This is a good one with no single answer. There are several types of compression such as "static" and "effective" (aka "dynamic") compression. It all has to do with cylinder pressure. Static compression is the actual mechanical compression ratio number that you get by combining a given piston size with a given combustion chamber size, with a given amount of stroke and displacement of the engine. So; bore, stroke, compression height, deck height, head gasket thickness and combustion chamber size, (among others), have to do with the "static compression", but they don't dictate the actual working or "effective" aka "dynamic" compression which directly affects "cylinder pressure". The cam dictates this for the engine.
Example: two identical engines both with 9:1 "static compression". The only difference is in the cam profiles. One has no overlap with a given intake valve timing to go along with the rest of the cam's profile, and the other has a lot of overlap with a completely different intake valve timing to go with that cam's overall profile. Overlap is the time in which both valves are open as the piston pushes exhaust out and starts to suck new fuel and air into the cylinder. When the exhaust valve is closing and the intake valve begins to open, there is a time (on high performance and race cams) where both valves are actually open at the same time. As both valves are open, a little "reversion" gets pushed up the intake valve which slows the overall velocity down of the new fuel & air charge coming into the cylinder, and exhaust gas trying to still get out of the cylinder at low RPMs. This overlap period in the valve timing is what causes that "rumpity rump" sound everyone likes so much. Overlap causes a "scavenging effect" as the engine RPM increases. This is why performance cams "come alive" at higher RPMs. It's not "just" the cam making the power, it's the cam's scavenging effect working as the RPM increases which increases cylinder pressure (dynamic or effective compression). Cylinder pressure makes the power. The downside to that rumpidy rump sound in most street engines is that the overlap also causes a decrease in manifold vacuum, making power brakes a nightmare and throttle response a bit sluggish.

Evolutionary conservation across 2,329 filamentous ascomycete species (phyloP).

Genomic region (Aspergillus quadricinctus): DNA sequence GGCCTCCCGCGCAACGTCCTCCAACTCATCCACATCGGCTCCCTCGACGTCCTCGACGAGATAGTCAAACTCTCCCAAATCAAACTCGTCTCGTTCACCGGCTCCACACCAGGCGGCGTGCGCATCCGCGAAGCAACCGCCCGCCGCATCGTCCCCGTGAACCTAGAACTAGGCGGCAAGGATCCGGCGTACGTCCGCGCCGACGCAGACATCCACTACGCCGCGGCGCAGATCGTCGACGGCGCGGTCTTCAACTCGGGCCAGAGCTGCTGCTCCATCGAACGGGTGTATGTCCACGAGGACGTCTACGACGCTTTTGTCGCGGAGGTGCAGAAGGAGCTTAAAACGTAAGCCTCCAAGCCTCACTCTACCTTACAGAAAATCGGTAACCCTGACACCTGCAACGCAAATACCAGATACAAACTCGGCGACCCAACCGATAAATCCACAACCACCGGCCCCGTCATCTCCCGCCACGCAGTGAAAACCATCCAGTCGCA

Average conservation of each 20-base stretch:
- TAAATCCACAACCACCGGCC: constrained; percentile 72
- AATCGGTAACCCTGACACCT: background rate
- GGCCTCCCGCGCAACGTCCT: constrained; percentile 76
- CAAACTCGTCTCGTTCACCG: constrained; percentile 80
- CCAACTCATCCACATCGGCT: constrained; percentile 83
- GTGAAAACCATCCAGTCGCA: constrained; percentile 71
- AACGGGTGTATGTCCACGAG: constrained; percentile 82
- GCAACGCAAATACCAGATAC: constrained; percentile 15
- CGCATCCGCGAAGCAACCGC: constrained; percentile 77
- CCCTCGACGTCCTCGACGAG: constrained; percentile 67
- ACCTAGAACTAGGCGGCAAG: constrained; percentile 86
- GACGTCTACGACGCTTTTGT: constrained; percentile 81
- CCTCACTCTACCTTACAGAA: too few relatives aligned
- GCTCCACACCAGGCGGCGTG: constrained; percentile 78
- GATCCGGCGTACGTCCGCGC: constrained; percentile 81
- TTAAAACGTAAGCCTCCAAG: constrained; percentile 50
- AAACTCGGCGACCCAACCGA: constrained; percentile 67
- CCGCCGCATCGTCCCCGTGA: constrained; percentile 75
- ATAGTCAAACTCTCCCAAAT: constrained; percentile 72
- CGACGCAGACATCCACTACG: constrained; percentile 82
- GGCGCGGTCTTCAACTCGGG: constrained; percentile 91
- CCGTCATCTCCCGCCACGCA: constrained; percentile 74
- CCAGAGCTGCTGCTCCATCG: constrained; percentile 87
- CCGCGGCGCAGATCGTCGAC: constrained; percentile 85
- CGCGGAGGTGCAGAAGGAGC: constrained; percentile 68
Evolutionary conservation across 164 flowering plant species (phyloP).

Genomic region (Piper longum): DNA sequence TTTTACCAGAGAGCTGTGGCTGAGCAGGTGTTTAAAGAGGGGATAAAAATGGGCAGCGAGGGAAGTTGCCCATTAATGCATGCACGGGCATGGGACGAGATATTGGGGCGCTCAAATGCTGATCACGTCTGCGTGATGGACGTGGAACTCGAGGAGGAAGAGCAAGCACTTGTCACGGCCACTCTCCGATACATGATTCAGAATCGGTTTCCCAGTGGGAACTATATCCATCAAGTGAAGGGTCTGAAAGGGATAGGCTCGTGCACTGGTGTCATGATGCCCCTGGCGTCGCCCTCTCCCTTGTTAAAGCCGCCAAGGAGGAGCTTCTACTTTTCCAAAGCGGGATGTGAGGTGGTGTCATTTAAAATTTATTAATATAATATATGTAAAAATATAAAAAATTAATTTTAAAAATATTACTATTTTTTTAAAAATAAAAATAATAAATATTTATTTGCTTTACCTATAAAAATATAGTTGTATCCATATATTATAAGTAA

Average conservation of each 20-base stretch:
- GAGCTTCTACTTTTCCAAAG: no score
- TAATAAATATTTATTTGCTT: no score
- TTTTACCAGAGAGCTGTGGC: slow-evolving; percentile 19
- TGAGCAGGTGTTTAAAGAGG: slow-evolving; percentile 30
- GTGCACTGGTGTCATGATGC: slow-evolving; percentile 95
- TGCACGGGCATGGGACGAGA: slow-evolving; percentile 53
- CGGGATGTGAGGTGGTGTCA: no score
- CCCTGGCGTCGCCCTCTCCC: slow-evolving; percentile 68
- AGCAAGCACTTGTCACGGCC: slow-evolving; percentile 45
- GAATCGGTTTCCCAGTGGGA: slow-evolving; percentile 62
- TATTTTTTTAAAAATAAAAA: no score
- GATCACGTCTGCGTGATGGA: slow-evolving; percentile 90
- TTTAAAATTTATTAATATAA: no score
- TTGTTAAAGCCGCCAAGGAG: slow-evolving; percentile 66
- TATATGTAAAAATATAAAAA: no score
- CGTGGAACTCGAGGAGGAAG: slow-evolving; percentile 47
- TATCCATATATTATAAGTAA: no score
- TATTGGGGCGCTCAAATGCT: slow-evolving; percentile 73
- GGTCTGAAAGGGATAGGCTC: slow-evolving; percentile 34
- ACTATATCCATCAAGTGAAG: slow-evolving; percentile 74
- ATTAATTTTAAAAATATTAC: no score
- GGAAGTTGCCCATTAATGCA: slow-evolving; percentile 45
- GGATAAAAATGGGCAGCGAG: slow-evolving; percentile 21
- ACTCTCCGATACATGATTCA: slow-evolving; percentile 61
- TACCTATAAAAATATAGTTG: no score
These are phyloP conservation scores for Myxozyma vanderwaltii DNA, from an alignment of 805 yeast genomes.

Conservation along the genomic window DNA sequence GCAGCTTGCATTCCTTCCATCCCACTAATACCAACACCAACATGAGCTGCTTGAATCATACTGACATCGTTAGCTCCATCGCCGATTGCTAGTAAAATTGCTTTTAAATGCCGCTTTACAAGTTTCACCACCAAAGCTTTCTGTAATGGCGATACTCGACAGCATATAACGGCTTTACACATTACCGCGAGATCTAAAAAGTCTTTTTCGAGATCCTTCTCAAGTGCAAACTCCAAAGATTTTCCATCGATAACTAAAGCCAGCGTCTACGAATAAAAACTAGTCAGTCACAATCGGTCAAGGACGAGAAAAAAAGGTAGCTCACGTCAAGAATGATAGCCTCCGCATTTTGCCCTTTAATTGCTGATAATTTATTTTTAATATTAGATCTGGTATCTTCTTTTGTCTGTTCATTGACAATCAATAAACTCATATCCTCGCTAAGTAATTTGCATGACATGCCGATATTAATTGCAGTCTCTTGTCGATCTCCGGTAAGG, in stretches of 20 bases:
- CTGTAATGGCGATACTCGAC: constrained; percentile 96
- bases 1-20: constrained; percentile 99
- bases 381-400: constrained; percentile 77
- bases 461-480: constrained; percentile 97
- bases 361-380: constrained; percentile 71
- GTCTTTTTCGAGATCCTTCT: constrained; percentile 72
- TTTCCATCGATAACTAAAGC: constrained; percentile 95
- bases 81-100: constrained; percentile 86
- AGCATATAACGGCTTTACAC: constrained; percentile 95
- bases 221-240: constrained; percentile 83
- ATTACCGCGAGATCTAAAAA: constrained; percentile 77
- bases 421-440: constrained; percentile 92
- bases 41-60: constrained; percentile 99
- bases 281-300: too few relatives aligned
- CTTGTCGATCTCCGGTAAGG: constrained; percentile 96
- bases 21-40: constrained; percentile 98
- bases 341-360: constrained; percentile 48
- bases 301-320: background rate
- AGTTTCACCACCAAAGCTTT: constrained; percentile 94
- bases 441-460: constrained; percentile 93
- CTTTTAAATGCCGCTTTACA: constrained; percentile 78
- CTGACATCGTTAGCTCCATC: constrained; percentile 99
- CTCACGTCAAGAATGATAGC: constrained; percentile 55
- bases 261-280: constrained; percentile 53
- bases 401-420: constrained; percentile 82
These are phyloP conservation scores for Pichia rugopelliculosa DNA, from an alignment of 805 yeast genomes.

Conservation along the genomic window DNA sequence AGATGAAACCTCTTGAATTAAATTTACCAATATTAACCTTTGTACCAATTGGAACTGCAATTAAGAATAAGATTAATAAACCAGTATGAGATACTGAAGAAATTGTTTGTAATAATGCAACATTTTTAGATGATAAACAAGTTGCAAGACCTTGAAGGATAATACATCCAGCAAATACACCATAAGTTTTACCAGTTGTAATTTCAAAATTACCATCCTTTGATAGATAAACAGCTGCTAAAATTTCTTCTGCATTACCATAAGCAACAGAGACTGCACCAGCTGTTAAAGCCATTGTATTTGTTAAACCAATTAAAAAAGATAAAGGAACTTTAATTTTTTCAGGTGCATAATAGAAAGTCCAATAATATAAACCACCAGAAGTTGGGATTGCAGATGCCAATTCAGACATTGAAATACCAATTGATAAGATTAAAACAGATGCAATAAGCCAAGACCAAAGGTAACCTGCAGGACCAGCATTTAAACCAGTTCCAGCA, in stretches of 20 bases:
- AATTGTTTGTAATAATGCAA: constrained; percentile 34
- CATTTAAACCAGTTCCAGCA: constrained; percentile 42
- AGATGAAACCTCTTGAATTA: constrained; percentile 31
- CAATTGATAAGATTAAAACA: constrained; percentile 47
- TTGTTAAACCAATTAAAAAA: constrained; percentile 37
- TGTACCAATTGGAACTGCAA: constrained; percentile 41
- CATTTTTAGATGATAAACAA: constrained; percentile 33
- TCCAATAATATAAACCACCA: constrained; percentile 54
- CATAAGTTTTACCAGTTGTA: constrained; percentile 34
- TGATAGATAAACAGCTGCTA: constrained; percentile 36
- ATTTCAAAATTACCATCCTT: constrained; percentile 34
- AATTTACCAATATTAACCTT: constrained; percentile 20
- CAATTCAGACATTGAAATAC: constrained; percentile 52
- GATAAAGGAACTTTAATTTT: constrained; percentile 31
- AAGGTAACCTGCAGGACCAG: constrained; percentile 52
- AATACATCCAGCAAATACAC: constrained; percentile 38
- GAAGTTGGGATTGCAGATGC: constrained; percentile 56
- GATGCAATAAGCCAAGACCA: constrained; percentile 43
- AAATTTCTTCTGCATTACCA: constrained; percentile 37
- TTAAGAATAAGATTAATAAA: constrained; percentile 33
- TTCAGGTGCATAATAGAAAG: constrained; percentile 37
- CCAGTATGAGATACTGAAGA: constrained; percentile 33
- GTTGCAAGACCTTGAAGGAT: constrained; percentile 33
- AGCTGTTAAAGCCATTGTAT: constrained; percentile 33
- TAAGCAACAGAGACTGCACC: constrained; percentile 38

When you have too much overlap, you end-up with a dog for an engine at low RPM's and the car will require things to make up for it such as low rear-end gears and high stall converters to help "spool the engine up" quicker to GET IT TO those higher RPMs where it can begin to do its scavenging thing and increase cylinder pressure. When you have too much overlap in an engine without enough static compression to support it, it is what's known as being over-cammed. Lots of sound but not lots of GO, especially at low RPMs. Lots of engines out there are over cammed because guys like that rumpity rump sound, not knowing that although in many cases it may make more power at a higher RPM, it kills low-end power and torque which is what street performance engines should be concentrating on. TORQUE is what moves the vehicle below 4,000 RPM, not horsepower. Unfortunately, most guys only look at HP numbers, which is why there are a lot of turd cars out there.
Now, I get into arguments all of the time with guys who want to get technical with me, and they lose every time. They want to say that math and physics say horsepower and torque cross each other at 5,250 RPM, which is true, but that's where they CROSS, not where they are most effective! In other words, when it comes to torque, the closer your get to 5,250 RPM, the LESS EFFECTIVE torque becomes because horsepower is coming-up fast and takes over at 5,250. So the further you get below 5,250, the MORE you rely on just torque for moving that vehicle. 95% o the time for most street cars, you are driving below 4,000 RPM, and usually under 3,000, so in those RPM ranges, you are almost solely relying on JUST torque to move that vehicle, therefore, in MOST situations, everything below about 4,000 or so you are pretty much relying on torque, NOT horsepower to move that vehicle. In the real world you aren't always relying on nerd math and literal physics. There is also a real world out there that has other variables working in it.